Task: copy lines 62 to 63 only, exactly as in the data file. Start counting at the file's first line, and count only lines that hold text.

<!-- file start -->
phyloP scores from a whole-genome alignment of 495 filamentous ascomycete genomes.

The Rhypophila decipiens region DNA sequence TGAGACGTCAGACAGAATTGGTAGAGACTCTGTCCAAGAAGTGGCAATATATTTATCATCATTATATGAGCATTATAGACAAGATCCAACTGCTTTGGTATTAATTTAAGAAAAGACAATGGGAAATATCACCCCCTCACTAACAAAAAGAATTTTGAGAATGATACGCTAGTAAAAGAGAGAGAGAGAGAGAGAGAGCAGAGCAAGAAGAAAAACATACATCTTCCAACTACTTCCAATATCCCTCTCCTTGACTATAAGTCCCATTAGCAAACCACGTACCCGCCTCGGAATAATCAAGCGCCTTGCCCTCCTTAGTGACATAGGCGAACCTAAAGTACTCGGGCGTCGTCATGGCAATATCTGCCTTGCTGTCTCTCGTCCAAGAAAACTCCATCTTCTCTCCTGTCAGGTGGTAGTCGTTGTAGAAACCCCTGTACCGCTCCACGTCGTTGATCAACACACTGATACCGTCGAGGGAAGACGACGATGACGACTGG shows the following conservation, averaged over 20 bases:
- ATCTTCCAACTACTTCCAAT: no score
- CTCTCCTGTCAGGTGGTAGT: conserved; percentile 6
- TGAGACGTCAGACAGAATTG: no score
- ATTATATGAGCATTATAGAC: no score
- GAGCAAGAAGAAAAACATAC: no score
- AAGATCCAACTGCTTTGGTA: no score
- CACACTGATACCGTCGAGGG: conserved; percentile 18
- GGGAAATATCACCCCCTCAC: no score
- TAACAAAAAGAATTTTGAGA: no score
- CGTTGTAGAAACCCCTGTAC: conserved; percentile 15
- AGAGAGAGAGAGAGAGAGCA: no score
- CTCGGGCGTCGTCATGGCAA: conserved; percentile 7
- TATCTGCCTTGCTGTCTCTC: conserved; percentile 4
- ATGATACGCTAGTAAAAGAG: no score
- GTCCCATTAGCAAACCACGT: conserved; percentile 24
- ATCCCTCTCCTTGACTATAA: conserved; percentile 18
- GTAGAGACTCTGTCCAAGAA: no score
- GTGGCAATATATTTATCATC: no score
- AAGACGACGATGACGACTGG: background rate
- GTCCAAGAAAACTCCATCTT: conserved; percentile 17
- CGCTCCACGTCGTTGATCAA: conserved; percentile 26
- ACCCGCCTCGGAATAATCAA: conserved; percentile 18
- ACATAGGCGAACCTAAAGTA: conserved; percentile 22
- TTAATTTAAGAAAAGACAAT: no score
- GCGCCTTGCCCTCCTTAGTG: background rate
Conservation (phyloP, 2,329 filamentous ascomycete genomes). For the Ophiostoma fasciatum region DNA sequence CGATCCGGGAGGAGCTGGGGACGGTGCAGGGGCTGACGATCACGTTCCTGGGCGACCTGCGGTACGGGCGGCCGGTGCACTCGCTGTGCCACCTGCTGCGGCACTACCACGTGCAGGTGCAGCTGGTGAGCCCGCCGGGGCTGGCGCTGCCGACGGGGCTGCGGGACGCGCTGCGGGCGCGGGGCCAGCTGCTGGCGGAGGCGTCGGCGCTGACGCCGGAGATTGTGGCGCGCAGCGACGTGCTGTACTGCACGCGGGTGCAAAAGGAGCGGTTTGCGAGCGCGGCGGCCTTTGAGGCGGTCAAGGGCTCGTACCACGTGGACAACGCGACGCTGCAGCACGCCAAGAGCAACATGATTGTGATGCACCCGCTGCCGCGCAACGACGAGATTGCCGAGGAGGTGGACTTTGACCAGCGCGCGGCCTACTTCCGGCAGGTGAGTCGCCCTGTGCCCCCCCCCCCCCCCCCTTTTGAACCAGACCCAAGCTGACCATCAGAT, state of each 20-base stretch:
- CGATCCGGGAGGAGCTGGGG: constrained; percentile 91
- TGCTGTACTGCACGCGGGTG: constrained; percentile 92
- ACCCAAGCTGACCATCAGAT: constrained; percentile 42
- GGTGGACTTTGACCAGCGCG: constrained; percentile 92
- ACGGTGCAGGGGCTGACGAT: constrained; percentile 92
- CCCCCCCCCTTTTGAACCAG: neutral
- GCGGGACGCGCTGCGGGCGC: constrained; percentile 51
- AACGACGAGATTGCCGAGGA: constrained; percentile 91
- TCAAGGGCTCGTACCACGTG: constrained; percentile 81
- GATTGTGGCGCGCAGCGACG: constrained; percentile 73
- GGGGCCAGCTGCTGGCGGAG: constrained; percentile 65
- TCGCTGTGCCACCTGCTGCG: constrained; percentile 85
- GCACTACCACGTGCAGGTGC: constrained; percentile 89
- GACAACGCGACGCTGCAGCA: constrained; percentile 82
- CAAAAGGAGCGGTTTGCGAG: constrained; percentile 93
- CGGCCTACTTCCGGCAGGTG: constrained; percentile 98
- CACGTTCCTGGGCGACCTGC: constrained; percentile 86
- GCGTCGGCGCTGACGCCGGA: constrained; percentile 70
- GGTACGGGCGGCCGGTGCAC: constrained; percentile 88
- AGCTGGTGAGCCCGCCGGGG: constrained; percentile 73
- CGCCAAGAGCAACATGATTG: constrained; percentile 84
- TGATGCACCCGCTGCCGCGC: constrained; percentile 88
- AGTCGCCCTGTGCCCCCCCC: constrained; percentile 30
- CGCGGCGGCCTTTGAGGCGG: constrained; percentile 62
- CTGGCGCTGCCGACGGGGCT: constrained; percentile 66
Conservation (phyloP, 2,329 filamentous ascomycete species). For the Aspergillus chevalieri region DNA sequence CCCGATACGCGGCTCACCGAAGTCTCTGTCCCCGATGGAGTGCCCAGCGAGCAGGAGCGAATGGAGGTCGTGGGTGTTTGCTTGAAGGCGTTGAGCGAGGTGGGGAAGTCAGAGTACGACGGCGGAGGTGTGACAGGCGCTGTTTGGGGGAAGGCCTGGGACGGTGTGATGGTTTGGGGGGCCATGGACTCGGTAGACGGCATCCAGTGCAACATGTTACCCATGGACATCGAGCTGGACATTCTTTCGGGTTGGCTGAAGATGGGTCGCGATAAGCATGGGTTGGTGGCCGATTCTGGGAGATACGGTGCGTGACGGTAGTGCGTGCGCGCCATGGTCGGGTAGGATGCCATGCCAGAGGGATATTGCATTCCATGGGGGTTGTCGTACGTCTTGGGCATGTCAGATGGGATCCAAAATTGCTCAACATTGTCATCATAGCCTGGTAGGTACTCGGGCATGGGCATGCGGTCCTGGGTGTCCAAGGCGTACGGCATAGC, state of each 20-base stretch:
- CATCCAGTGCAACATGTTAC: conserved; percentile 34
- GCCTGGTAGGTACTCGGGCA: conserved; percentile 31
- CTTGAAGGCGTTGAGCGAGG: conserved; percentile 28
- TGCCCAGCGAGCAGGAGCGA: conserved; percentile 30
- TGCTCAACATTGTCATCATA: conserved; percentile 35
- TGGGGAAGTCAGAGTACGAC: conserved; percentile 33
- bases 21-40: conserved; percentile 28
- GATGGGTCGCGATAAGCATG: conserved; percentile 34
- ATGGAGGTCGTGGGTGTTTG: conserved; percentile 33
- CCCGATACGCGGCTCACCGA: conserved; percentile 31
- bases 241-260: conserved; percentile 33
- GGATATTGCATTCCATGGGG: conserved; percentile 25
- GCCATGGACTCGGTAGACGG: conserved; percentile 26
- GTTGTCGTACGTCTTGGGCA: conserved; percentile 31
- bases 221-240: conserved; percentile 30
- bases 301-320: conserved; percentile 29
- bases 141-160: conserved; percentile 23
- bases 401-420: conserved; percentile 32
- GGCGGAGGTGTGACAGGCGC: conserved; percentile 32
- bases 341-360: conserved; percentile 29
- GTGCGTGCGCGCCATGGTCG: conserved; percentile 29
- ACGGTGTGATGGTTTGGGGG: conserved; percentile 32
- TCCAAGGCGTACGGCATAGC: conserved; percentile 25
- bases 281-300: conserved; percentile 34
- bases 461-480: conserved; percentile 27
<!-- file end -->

- GATGGGTCGCGATAAGCATG: conserved; percentile 34
- ATGGAGGTCGTGGGTGTTTG: conserved; percentile 33